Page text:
A former affiliate of the Internal Revenue Service (IRS) is facing charges for releasing former President Donald Trump's tax records to the New York Times during his presidency, as announced by federal officials on Friday.
The Department of Justice (DOJ) identified the suspect as Charles Littlejohn, 38, who resides in Washington, D.C.
According to a federal report, the DOJ claims that Littlejohn revealed the tax details of several of the country's affluent individuals to media entities and shared tax data related to a "high-ranking government official" with another news outlet.
Fox News has been informed that Pro Publica, an investigative journalism nonprofit in New York City, received stolen tax details.
Court records indicate that the exposed tax returns span over a decade and a half.
The alleged misconduct by Littlejohn took place between 2018 and 2020. The complaint does not explicitly mention Trump.
Addressing the charges, the Justice Department stated: "Littlejohn is charged with one count of unauthorized disclosure of tax returns and return information. If convicted, he faces a maximum penalty of five years in prison."
As the case unfolds, the Treasury Inspector General for Tax Administration (TIGTA) leads the investigation, serving as the IRS' internal oversight mechanism.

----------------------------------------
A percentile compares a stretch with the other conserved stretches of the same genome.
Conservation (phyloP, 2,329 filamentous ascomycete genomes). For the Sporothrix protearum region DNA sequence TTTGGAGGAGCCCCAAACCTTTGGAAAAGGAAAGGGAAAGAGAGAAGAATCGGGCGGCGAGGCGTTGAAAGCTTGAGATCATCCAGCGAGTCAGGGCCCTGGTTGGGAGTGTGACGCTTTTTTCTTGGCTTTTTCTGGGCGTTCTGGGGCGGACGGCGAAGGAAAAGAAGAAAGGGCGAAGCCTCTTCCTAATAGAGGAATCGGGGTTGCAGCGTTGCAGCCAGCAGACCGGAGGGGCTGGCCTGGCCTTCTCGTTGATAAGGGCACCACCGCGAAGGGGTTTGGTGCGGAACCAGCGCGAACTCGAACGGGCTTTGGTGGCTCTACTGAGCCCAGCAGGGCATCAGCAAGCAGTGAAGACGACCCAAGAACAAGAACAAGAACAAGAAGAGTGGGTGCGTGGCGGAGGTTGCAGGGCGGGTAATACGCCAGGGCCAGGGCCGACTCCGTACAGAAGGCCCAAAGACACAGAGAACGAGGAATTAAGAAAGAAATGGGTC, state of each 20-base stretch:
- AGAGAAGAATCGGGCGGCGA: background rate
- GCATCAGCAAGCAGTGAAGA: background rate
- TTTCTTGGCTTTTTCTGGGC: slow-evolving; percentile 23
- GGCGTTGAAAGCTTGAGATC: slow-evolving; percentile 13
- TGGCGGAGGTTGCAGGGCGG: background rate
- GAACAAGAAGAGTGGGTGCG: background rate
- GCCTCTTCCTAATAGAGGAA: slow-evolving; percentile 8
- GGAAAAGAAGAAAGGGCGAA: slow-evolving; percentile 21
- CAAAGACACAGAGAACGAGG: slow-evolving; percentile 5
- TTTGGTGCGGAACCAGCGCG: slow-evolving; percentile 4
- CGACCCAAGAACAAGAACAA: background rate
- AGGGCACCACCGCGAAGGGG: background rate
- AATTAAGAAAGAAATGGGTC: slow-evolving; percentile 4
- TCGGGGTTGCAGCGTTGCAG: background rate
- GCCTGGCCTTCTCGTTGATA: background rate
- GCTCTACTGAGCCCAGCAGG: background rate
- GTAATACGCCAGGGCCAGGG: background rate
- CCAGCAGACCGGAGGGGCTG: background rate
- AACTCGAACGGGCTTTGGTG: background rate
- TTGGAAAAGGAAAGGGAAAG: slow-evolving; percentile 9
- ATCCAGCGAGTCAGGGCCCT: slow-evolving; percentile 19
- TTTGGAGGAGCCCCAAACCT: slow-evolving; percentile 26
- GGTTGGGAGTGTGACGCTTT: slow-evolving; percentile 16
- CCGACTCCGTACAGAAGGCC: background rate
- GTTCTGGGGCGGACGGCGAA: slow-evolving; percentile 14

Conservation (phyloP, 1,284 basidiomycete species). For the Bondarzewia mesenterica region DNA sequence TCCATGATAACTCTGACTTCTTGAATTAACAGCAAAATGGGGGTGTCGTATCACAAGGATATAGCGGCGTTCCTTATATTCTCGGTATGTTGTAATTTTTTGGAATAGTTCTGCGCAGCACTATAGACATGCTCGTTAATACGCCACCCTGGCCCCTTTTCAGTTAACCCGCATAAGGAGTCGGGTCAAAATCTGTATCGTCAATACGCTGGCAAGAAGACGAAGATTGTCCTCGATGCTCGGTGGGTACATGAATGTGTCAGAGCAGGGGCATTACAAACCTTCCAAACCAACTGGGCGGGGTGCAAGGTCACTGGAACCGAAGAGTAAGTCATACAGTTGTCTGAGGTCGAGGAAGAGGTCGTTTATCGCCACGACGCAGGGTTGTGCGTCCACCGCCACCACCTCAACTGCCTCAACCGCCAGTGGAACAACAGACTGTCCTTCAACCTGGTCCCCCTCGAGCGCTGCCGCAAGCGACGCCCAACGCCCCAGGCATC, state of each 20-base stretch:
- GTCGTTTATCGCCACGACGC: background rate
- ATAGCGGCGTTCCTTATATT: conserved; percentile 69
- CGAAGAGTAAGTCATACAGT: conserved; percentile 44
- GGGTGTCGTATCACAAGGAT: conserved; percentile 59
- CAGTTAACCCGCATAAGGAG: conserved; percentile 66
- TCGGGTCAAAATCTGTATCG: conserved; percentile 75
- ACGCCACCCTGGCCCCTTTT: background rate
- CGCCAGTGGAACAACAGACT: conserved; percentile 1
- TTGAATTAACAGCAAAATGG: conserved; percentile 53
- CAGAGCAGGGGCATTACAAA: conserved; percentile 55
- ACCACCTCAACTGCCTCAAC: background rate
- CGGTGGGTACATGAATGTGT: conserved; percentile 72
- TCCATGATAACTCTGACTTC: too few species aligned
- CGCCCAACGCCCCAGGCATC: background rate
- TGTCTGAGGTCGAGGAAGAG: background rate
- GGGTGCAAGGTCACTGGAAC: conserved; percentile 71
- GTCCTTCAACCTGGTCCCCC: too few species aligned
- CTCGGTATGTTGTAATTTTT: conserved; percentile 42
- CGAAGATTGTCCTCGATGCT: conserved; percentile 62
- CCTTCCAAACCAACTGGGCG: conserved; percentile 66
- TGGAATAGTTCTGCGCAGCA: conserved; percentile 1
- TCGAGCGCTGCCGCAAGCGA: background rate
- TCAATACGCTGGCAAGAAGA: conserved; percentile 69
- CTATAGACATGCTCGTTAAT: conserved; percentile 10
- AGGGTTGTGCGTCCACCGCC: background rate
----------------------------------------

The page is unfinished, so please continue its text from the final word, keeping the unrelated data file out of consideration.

Sources have revealed that Littlejohn is potentially considering a guilty plea.
While working in consultant role with the IRS, Littlejohn allegedly acquired and passed on Trump's tax documents to the Times, which ran multiple stories about Trump's tax history before he concluded his presidency.
In 2020, a Times investigation revealed that Trump paid $750 in federal income taxes the year he began his presidency, with certain years showing zero payment due to significant financial setbacks.
The House Ways and Means Committee, under Democratic leadership at the time, subsequently disclosed six years of his tax returns, the Associated Press reported.
In 2021, ProPublica unveiled data from tax returns of America's wealthiest individuals.
Their findings indicated that the top 25 affluent individuals often legally remit a lesser percentage of their tax earnings than numerous average wage earners.
In September 2020, Trump responded to discussions about his tax records, emphasizing that he had contributed "millions of dollars" to the Internal Revenue Service.
He contended that he is "entitled" to tax deductions just like any other citizen.
This response came after a Times article reported that Trump hadn't paid any income taxes for 10 out of the past 15 years.